Yet another great-looking Final Fantasy game has come out before we even have a PC release date for the last big Final Fantasy game

 FF7 Remake Barret and Cloud.
FF7 Remake Barret and Cloud.

Look, I know it's a loser move to whine about corporate decisions I can't change and products I'm unable to consume, but it just baffles me: Square Enix and Rockstar are the only major third-party publishers still committed to the PC snub. Everybody's loving Final Fantasy 7: Rebirth, the continuation of Square Enix's remake/reboot trilogy, while the PC crowd's still waiting for word on when last year's Final Fantasy 16 might grace our desktops.

The new hotness currently boasts an enviable 92% on Metacritic, with praise for its open world-ish design⁠—I've seen multiple reviewers say it sounds standard on paper, but feels great in practice⁠—plus a lot of love for its hi-fi revitalization of the FF7 world outside Midgar.

On the more critical side, Eurogamer's Ed Nightingale called it "overstuffed in a bid to please," noting that, "Ultimately, not a lot happens, owing to a frustrating push-pull between moving the plot along and stalling to hold back for the series finale." Writing for GameSpot, Tamoor Hussain echoes that sentiment, arguing that, "a significant chunk of the game becomes, at best, a distraction and, at worst, filler"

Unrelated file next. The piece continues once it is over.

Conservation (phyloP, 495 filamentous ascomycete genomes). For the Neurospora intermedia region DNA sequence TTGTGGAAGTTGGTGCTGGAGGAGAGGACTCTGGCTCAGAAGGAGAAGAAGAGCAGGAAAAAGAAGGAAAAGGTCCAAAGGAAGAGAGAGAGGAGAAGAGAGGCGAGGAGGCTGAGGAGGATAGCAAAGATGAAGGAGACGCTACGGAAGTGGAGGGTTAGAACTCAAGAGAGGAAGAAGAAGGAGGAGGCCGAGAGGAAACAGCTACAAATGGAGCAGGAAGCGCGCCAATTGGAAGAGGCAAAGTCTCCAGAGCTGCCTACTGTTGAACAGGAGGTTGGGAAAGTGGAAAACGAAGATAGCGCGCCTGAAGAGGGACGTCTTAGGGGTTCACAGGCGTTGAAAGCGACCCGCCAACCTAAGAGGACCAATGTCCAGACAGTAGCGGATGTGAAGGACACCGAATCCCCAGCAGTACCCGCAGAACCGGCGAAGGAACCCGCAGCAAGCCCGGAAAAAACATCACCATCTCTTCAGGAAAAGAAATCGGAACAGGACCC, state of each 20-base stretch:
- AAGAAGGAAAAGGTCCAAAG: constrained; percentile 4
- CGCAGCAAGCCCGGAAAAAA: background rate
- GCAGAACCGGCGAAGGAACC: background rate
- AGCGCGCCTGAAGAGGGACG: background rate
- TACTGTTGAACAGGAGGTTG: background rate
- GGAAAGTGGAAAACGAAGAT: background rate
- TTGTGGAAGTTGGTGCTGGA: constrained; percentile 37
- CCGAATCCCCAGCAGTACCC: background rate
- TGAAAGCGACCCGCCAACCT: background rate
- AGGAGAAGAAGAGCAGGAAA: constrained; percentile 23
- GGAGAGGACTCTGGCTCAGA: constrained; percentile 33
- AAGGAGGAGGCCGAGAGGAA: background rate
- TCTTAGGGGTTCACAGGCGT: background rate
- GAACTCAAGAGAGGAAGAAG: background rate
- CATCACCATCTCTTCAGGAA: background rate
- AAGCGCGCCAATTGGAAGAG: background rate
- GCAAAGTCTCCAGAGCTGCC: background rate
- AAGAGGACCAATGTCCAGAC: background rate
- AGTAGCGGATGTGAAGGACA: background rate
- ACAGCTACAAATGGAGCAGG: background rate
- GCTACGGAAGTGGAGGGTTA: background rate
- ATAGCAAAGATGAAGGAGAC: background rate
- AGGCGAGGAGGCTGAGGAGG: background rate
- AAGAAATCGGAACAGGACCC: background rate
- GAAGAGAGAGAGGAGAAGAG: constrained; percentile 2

It sounds much like the part one Remake: a flawed but loveable action-RPG riffing on a JRPG classic, with an HD reimagining of an iconic fantasy-industrial setting and a daring stab at reversing some legendary videogame plot twists with meta-narrative shenanigans straight out of NieR or Undertale.

Ok, that's pretty tight, I dug the first one and am ready for more, but not before I pay the Square Enix Tax: a year-plus wait to get it full-price with added technical issues. The original FF7 Remake only came to PC after a 20-month delay as a $70 Epic Store exclusive, and it also had a monster case of that modern scourge on PC gaming, shader compilation stutter.

But before we ever have to ponder our allotted late, stuttery, full-priced version of FF7 Rebirth, we'll (hopefully) have long digested that version of Final Fantasy 16, which, eight months after its initial launch, we still have little word on. It's happening, and it'll require an SSD, we know that much.

I think the thing that really gets my goat about this practice is how unnecessary it is⁠—Square Enix is not a Sony subsidiary, so what's the point? The basic self-interest of a console manufacturer guarding its own exclusive at least makes sense, even if explosive simu-launches like Helldivers prove that Sony is probably leaving money on the table. I've said before that, coming from companies like Square Enix, it just feels punitive, but lord knows I'll still keep coming back for my fix of strangely emaciated young men swinging swords twice as big as their own bodies.